Last minute to play
It’s strange to have a 94 year-old man call you “Boss.” Even stranger when that man has worked for a team longer than you or your mother has been alive.
I first met the remarkable Budd Lynch four years ago when I entered the press box of Joe Louis Arena for my first game on September 24, 2008. I had left California, my family and the team that introduced me to hockey behind, to take on a new adventure with one of the most renowned franchises in all of sports.
If you’ve ever been on a tour of Joe Louis Arena, you know that the press box was an afterthought and quarters are close. My spot is directly to the left of the PA Announcer and as I approached it that night I heard for the first time what would become Budd’s regular greeting; “There she is!” I can still hear him say it.
For four years, I was blessed to have Budd Lynch by my side at home Red Wings games. Every night, I prepared the game night PA script, and every night, Budd would arrive with his typed notes. He liked to type them himself, on an actual typewriter, as part of his pre-game preparation. I had the chance to listen to him introduce some of the most gifted athletes in the game and recount tales of his adventures with some of the most storied names of our sport.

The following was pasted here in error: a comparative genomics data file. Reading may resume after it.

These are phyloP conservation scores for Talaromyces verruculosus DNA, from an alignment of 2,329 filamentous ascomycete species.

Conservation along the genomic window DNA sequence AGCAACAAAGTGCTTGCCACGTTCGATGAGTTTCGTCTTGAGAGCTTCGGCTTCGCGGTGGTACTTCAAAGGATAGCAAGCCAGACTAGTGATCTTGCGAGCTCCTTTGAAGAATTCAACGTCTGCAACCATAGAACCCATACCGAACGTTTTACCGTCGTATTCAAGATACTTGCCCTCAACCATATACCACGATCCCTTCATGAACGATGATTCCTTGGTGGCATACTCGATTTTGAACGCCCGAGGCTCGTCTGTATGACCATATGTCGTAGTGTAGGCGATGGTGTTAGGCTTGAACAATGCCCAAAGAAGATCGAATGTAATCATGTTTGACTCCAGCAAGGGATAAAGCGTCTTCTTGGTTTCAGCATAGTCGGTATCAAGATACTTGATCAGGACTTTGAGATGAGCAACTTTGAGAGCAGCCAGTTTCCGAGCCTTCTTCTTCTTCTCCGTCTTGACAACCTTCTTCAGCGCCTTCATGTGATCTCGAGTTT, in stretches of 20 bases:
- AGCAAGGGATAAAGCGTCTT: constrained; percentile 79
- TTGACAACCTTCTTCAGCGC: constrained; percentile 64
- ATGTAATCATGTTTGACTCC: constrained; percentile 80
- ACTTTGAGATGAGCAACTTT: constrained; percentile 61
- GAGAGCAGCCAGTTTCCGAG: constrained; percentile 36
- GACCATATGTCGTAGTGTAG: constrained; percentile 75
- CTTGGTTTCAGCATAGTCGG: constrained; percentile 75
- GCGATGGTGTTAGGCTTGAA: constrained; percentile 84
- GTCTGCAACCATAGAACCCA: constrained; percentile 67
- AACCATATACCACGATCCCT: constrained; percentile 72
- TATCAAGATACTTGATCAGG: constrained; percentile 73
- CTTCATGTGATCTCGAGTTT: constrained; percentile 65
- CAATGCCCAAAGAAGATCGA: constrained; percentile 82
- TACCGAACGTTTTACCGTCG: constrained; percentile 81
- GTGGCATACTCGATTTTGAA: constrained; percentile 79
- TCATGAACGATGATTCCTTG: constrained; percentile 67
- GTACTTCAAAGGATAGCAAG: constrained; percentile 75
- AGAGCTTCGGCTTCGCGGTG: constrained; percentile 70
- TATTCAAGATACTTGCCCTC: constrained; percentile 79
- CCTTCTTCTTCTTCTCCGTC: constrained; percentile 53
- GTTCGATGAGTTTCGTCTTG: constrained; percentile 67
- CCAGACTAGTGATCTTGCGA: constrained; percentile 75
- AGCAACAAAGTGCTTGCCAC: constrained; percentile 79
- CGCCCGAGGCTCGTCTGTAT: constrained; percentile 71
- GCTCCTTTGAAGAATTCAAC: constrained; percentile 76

Almost everyone I know has a Budd story, and at his visitation this morning there were plenty of them being told. As I can see from your Facebook posts and Tweets, plenty of Red Wings fans have Budd stories as well – and how could you not? He was a man who made an impact; whether it was with his joyous laugh, stinky cigar, one-armed golf game or unmistakable voice. When you were around Budd Lynch, you knew it. He had a way of making you feel welcome, and as if you were in on whatever was causing that bit of mischief to twinkle in his eyes.
The next time I walk into the press box of Joe Louis Arena there will be an empty spot to my right, where a great man used to stand. There will be another voice announcing the starting line up, and asking fans to please rise and remove their hats. There will be no more stories of train rides with Gordie Howe or Ted Lindsay. I’ll never hear, “There she is!” said in that beloved voice, again. Yet, there will be one of the greatest lessons of my life. To live like Budd; as if every moment and person you meet is precious and as if this is the last minute of play in this period.
Budd may not be with us any longer, but thankfully we have our memories, and we have the DRW archives. Forever a Wing, that’s Budd Lynch.
Click here to listen to Budd Lynch.